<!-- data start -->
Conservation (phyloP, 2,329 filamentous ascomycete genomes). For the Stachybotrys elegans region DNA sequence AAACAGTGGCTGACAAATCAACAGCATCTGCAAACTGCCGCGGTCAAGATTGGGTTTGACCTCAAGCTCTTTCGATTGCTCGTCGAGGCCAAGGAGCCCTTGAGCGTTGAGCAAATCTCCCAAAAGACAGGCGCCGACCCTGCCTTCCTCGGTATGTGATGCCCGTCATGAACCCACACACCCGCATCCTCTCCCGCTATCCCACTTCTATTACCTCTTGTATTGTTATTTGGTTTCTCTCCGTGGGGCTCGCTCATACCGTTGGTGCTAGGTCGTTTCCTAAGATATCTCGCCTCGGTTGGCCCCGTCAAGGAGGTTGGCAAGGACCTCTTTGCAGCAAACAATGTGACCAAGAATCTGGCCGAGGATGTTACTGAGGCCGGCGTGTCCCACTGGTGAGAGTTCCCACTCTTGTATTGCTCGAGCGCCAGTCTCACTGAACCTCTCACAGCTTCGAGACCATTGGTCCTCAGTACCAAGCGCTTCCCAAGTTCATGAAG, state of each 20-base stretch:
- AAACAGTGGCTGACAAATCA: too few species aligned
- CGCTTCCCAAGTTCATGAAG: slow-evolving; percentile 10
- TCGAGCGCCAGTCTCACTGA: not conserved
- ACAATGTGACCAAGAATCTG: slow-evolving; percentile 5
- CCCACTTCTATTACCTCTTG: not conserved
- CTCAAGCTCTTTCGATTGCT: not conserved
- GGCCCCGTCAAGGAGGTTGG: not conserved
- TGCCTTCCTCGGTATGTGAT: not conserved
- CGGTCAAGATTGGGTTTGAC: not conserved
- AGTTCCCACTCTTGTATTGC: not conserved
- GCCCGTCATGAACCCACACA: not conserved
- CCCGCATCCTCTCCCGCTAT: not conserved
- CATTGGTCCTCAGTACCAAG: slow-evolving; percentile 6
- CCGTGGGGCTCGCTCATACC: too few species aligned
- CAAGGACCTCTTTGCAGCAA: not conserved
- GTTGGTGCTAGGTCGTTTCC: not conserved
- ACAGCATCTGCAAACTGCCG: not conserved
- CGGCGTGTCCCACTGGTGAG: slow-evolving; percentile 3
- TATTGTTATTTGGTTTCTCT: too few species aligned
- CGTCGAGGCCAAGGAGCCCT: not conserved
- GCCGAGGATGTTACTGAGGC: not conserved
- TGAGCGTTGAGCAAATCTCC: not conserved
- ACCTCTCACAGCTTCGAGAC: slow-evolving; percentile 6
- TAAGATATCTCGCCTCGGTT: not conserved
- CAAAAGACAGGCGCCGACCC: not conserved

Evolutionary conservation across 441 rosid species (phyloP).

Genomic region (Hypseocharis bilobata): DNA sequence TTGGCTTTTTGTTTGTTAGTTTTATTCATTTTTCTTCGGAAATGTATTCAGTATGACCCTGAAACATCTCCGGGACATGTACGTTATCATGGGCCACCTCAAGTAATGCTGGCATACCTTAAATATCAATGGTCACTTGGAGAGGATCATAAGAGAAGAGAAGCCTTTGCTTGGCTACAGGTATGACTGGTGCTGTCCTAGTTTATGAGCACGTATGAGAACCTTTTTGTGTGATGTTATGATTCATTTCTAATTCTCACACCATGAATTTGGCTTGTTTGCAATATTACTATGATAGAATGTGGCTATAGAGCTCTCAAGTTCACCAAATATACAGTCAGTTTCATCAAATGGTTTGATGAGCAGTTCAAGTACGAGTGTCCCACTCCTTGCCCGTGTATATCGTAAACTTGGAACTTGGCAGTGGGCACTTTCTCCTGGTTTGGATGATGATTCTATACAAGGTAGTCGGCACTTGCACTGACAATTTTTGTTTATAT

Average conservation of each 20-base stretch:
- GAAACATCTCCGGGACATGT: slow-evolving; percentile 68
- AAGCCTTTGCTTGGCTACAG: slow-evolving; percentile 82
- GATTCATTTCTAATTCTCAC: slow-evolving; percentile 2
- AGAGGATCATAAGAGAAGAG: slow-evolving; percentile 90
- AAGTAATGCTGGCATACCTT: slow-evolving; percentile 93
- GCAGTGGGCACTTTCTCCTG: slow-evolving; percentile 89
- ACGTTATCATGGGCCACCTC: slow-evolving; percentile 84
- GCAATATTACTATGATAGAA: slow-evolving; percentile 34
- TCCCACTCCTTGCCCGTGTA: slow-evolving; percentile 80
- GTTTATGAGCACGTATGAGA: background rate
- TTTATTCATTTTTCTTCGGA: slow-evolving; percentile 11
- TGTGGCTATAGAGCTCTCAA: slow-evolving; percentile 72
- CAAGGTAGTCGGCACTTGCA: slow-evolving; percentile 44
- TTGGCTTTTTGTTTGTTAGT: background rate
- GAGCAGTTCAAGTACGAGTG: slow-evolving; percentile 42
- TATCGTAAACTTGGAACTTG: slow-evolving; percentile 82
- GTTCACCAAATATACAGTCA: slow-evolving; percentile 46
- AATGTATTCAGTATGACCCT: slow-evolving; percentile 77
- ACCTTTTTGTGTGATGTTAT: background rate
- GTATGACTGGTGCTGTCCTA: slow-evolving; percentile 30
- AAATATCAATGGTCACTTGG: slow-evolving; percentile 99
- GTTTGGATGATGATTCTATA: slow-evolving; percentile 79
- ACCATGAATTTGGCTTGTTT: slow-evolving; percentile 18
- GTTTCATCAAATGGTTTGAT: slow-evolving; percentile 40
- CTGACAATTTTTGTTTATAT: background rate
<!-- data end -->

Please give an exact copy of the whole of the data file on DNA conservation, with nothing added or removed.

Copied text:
Conservation (phyloP, 2,329 filamentous ascomycete genomes). For the Stachybotrys elegans region DNA sequence AAACAGTGGCTGACAAATCAACAGCATCTGCAAACTGCCGCGGTCAAGATTGGGTTTGACCTCAAGCTCTTTCGATTGCTCGTCGAGGCCAAGGAGCCCTTGAGCGTTGAGCAAATCTCCCAAAAGACAGGCGCCGACCCTGCCTTCCTCGGTATGTGATGCCCGTCATGAACCCACACACCCGCATCCTCTCCCGCTATCCCACTTCTATTACCTCTTGTATTGTTATTTGGTTTCTCTCCGTGGGGCTCGCTCATACCGTTGGTGCTAGGTCGTTTCCTAAGATATCTCGCCTCGGTTGGCCCCGTCAAGGAGGTTGGCAAGGACCTCTTTGCAGCAAACAATGTGACCAAGAATCTGGCCGAGGATGTTACTGAGGCCGGCGTGTCCCACTGGTGAGAGTTCCCACTCTTGTATTGCTCGAGCGCCAGTCTCACTGAACCTCTCACAGCTTCGAGACCATTGGTCCTCAGTACCAAGCGCTTCCCAAGTTCATGAAG, state of each 20-base stretch:
- AAACAGTGGCTGACAAATCA: too few species aligned
- CGCTTCCCAAGTTCATGAAG: slow-evolving; percentile 10
- TCGAGCGCCAGTCTCACTGA: not conserved
- ACAATGTGACCAAGAATCTG: slow-evolving; percentile 5
- CCCACTTCTATTACCTCTTG: not conserved
- CTCAAGCTCTTTCGATTGCT: not conserved
- GGCCCCGTCAAGGAGGTTGG: not conserved
- TGCCTTCCTCGGTATGTGAT: not conserved
- CGGTCAAGATTGGGTTTGAC: not conserved
- AGTTCCCACTCTTGTATTGC: not conserved
- GCCCGTCATGAACCCACACA: not conserved
- CCCGCATCCTCTCCCGCTAT: not conserved
- CATTGGTCCTCAGTACCAAG: slow-evolving; percentile 6
- CCGTGGGGCTCGCTCATACC: too few species aligned
- CAAGGACCTCTTTGCAGCAA: not conserved
- GTTGGTGCTAGGTCGTTTCC: not conserved
- ACAGCATCTGCAAACTGCCG: not conserved
- CGGCGTGTCCCACTGGTGAG: slow-evolving; percentile 3
- TATTGTTATTTGGTTTCTCT: too few species aligned
- CGTCGAGGCCAAGGAGCCCT: not conserved
- GCCGAGGATGTTACTGAGGC: not conserved
- TGAGCGTTGAGCAAATCTCC: not conserved
- ACCTCTCACAGCTTCGAGAC: slow-evolving; percentile 6
- TAAGATATCTCGCCTCGGTT: not conserved
- CAAAAGACAGGCGCCGACCC: not conserved

Evolutionary conservation across 441 rosid species (phyloP).

Genomic region (Hypseocharis bilobata): DNA sequence TTGGCTTTTTGTTTGTTAGTTTTATTCATTTTTCTTCGGAAATGTATTCAGTATGACCCTGAAACATCTCCGGGACATGTACGTTATCATGGGCCACCTCAAGTAATGCTGGCATACCTTAAATATCAATGGTCACTTGGAGAGGATCATAAGAGAAGAGAAGCCTTTGCTTGGCTACAGGTATGACTGGTGCTGTCCTAGTTTATGAGCACGTATGAGAACCTTTTTGTGTGATGTTATGATTCATTTCTAATTCTCACACCATGAATTTGGCTTGTTTGCAATATTACTATGATAGAATGTGGCTATAGAGCTCTCAAGTTCACCAAATATACAGTCAGTTTCATCAAATGGTTTGATGAGCAGTTCAAGTACGAGTGTCCCACTCCTTGCCCGTGTATATCGTAAACTTGGAACTTGGCAGTGGGCACTTTCTCCTGGTTTGGATGATGATTCTATACAAGGTAGTCGGCACTTGCACTGACAATTTTTGTTTATAT

Average conservation of each 20-base stretch:
- GAAACATCTCCGGGACATGT: slow-evolving; percentile 68
- AAGCCTTTGCTTGGCTACAG: slow-evolving; percentile 82
- GATTCATTTCTAATTCTCAC: slow-evolving; percentile 2
- AGAGGATCATAAGAGAAGAG: slow-evolving; percentile 90
- AAGTAATGCTGGCATACCTT: slow-evolving; percentile 93
- GCAGTGGGCACTTTCTCCTG: slow-evolving; percentile 89
- ACGTTATCATGGGCCACCTC: slow-evolving; percentile 84
- GCAATATTACTATGATAGAA: slow-evolving; percentile 34
- TCCCACTCCTTGCCCGTGTA: slow-evolving; percentile 80
- GTTTATGAGCACGTATGAGA: background rate
- TTTATTCATTTTTCTTCGGA: slow-evolving; percentile 11
- TGTGGCTATAGAGCTCTCAA: slow-evolving; percentile 72
- CAAGGTAGTCGGCACTTGCA: slow-evolving; percentile 44
- TTGGCTTTTTGTTTGTTAGT: background rate
- GAGCAGTTCAAGTACGAGTG: slow-evolving; percentile 42
- TATCGTAAACTTGGAACTTG: slow-evolving; percentile 82
- GTTCACCAAATATACAGTCA: slow-evolving; percentile 46
- AATGTATTCAGTATGACCCT: slow-evolving; percentile 77
- ACCTTTTTGTGTGATGTTAT: background rate
- GTATGACTGGTGCTGTCCTA: slow-evolving; percentile 30
- AAATATCAATGGTCACTTGG: slow-evolving; percentile 99
- GTTTGGATGATGATTCTATA: slow-evolving; percentile 79
- ACCATGAATTTGGCTTGTTT: slow-evolving; percentile 18
- GTTTCATCAAATGGTTTGAT: slow-evolving; percentile 40
- CTGACAATTTTTGTTTATAT: background rate